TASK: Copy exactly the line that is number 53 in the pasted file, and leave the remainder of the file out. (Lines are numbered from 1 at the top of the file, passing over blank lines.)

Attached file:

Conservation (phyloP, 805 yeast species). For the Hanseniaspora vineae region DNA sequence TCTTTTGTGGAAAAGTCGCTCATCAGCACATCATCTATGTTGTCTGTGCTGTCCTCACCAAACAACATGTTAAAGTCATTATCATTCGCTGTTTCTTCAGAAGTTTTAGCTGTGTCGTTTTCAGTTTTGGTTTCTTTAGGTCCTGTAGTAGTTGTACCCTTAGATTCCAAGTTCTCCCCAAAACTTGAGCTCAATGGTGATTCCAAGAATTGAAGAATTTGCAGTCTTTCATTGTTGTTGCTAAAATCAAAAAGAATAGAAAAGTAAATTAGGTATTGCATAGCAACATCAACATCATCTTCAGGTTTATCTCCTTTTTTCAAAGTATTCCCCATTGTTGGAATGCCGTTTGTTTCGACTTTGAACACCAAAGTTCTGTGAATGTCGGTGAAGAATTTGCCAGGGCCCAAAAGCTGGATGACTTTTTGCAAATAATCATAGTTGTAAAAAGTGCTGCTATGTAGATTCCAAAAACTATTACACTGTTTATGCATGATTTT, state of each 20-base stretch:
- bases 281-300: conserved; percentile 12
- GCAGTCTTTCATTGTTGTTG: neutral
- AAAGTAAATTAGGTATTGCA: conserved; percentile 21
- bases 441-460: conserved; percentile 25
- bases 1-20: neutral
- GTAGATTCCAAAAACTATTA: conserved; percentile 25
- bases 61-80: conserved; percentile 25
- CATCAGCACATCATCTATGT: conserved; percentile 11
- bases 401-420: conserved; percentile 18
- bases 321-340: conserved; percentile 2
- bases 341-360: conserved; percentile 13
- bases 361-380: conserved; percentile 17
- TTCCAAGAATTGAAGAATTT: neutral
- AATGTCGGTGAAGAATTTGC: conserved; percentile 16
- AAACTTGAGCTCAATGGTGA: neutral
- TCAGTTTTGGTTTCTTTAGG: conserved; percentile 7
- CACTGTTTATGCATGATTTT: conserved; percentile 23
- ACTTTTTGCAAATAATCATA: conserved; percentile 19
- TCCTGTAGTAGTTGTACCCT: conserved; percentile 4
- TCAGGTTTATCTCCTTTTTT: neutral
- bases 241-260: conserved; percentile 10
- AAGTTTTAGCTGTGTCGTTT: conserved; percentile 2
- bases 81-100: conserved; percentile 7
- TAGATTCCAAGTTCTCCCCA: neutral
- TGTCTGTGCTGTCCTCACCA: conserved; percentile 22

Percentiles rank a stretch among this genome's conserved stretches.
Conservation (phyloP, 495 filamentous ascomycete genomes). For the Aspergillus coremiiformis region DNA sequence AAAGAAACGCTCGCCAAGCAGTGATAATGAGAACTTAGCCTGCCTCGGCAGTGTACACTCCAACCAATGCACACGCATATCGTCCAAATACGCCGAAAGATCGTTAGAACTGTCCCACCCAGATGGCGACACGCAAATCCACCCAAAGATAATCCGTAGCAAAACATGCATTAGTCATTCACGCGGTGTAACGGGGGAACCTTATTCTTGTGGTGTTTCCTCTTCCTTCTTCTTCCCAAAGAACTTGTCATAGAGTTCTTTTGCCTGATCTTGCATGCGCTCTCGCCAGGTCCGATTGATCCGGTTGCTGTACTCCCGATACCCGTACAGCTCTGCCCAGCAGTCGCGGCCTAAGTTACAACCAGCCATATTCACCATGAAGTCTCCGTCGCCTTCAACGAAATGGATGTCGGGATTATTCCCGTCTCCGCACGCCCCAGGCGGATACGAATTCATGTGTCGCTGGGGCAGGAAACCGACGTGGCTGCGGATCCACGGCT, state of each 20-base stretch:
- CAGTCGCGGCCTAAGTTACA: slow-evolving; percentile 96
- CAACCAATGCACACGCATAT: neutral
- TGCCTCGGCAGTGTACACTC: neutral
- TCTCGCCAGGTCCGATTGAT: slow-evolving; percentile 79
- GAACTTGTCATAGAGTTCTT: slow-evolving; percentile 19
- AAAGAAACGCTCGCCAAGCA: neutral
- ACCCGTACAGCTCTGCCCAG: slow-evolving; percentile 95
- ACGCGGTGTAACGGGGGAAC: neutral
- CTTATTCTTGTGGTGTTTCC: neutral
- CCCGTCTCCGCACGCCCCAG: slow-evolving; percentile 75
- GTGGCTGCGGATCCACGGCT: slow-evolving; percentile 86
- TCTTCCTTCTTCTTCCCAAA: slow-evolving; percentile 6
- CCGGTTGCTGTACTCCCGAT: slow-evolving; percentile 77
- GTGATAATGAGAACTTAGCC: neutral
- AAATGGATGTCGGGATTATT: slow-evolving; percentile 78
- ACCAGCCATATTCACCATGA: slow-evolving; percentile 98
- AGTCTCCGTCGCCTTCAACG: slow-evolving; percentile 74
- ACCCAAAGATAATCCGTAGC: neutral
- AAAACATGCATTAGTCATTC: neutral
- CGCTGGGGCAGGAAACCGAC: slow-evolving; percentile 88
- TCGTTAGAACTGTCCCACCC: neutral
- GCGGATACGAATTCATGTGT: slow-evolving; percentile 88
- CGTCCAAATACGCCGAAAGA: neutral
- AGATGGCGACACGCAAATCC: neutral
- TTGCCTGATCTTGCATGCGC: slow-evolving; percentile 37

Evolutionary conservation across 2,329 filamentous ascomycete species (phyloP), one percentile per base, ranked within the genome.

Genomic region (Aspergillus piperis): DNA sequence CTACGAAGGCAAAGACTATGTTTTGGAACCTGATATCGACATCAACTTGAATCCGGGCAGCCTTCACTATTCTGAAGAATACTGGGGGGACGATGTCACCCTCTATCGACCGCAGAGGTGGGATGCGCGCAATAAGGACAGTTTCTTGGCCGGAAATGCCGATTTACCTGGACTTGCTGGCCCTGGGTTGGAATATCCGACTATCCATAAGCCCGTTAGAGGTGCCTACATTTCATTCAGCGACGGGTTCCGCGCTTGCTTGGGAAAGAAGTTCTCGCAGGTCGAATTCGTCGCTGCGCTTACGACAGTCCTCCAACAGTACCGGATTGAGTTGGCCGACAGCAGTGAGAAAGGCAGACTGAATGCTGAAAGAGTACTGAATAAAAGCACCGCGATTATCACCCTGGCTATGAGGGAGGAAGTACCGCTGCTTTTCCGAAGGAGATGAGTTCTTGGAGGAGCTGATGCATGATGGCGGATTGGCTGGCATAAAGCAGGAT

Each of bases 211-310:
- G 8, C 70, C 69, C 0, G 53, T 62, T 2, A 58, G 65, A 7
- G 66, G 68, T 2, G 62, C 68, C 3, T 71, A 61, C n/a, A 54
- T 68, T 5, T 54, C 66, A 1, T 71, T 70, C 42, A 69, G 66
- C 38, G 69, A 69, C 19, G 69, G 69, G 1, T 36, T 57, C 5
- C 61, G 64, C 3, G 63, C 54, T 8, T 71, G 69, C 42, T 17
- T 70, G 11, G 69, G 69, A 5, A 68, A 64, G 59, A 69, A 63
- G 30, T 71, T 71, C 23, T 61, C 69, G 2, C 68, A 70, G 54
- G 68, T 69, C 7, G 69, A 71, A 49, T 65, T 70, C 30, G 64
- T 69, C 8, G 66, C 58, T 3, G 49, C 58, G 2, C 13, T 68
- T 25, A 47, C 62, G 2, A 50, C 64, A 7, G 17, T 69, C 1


- TTGCCTGATCTTGCATGCGC: slow-evolving; percentile 37